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Did shoe-bombing suspect act alone?

The leader of a London mosque links Richard Reid to a Frenchman charged with conspiracy in Sept. 11 attacks.

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The man who allegedly tried to blow up a transatlantic flight with explosives hidden in his shoes was a convert to Islam who attended the same south London mosque as an accused conspirator in the Sept. 11 terrorist attacks, the mosque's leader said Wednesday.

Abdul Haqq Baker, chairman of the Brixton Mosque, said suspect Richard Reid converted to Islam while serving a jail sentence, and approached the mosque asking to learn the tenets of the religion.

"He was someone out of prison who wanted to learn," Mr. Baker said. "There was no indication ... he was linked with terrorist organizations."

During an American Airlines flight from Paris to Miami on Dec. 22, Mr. Reid allegedly tried to light a fuse protruding from his shoe. Flight attendants and passengers used belts to restrain him, and two doctors sedated him. The Boeing 767, carrying 197 people, was diverted to Boston with an escort of two fighter jets.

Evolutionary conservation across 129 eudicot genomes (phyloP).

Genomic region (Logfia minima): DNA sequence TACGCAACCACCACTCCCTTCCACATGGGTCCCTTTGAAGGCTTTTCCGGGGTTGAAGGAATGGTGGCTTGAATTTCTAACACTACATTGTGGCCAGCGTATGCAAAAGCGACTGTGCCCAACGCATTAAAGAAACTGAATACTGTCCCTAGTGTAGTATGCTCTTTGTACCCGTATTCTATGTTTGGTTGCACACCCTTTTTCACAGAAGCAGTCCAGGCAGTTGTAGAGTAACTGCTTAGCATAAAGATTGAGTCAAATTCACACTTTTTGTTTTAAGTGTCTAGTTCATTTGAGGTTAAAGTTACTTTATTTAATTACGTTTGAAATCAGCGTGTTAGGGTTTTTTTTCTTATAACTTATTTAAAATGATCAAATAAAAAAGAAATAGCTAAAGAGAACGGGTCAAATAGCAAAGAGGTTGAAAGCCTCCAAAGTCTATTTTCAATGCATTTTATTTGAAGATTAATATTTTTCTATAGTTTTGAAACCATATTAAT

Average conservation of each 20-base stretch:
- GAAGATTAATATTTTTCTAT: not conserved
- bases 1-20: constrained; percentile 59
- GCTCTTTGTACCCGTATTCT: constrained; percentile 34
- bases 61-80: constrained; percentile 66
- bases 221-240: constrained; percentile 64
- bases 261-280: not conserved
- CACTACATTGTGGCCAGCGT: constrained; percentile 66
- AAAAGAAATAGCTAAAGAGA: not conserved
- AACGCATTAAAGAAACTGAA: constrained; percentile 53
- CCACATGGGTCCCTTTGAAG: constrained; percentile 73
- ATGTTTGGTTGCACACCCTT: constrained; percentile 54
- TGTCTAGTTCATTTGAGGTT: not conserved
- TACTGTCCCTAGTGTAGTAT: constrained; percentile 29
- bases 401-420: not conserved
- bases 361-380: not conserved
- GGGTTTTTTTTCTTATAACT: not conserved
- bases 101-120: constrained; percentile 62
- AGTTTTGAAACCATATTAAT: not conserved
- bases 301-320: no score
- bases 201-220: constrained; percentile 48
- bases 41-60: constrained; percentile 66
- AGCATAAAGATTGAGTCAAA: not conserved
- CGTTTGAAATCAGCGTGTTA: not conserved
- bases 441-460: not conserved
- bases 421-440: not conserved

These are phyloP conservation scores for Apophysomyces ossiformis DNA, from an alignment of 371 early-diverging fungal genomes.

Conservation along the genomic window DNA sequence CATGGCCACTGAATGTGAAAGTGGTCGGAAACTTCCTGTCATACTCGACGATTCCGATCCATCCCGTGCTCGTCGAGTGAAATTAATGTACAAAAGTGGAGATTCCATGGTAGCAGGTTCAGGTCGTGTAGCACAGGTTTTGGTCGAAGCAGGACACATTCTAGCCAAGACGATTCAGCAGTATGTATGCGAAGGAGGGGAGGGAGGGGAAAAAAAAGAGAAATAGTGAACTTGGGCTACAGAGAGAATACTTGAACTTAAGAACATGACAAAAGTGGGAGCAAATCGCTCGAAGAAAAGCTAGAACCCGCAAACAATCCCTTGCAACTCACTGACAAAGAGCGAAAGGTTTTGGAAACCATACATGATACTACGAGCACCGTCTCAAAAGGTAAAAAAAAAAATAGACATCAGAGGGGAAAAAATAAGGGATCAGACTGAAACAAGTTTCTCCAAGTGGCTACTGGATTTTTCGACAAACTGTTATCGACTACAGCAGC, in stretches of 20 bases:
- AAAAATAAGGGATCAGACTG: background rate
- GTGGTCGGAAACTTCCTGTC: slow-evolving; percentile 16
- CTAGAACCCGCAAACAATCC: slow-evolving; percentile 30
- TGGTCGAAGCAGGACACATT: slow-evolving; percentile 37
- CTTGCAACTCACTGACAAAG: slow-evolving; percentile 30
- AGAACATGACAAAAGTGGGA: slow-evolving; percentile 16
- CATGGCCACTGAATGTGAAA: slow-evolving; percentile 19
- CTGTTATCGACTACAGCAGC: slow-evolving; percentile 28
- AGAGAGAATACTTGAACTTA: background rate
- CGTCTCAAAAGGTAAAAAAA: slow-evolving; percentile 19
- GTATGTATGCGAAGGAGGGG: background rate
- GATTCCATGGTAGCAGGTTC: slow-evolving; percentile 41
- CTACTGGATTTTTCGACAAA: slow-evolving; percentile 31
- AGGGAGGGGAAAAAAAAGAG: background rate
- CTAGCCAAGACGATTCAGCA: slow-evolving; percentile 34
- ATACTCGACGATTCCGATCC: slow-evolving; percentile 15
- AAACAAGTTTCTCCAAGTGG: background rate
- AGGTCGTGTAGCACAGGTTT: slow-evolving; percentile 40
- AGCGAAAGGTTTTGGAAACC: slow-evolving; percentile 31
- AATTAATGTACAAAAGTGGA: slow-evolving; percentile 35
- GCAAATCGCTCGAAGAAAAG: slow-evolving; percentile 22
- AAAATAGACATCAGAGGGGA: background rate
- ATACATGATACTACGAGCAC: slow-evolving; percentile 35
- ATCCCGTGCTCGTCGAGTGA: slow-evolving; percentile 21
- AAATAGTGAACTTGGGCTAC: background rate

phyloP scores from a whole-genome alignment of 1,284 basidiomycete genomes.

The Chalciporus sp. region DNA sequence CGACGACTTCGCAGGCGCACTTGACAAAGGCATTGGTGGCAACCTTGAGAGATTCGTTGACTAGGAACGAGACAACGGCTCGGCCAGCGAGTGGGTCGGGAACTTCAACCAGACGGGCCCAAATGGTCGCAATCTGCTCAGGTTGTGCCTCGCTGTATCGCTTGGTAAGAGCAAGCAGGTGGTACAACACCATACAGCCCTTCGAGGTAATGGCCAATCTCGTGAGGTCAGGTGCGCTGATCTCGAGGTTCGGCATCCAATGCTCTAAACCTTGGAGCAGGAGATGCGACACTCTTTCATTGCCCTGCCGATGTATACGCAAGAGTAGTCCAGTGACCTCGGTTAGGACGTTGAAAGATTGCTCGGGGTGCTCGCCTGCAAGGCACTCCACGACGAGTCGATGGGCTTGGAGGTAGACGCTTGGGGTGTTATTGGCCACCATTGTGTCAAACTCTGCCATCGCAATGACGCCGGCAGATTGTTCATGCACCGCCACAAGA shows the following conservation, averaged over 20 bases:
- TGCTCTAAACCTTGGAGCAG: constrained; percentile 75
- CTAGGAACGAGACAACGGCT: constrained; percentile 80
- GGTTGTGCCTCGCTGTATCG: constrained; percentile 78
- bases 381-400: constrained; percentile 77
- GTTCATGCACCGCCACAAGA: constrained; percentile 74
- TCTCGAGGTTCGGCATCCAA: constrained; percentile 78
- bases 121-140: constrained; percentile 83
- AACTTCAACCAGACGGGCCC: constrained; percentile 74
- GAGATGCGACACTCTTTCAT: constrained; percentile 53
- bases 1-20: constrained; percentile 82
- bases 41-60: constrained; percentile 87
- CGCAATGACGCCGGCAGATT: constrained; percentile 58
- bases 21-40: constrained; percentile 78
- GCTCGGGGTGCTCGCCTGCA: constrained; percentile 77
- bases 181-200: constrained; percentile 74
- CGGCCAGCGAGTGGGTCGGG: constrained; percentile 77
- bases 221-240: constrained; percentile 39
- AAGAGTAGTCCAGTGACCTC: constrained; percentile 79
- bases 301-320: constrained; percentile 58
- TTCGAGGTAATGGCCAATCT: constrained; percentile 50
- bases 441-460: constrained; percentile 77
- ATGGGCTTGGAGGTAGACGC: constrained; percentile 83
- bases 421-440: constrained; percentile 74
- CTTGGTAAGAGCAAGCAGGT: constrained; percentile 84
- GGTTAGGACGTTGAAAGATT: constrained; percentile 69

Baker said that for part of 1998, Reid attended the mosque at the same time as Zacarias Moussaoui, a Frenchman charged with conspiracy in connection with the Sept. 11 attacks. He said it was possible the two men had met.

Confusion over suspect's identity

Investigators are still attempting to confirm the suspect's identity. Richard Reid is the name listed on a British passport issued Dec. 7 by the British Embassy in Belgium, and London's Times newspaper and a French police official both have identified Reid as a British petty criminal with an English mother and a Jamaican father.

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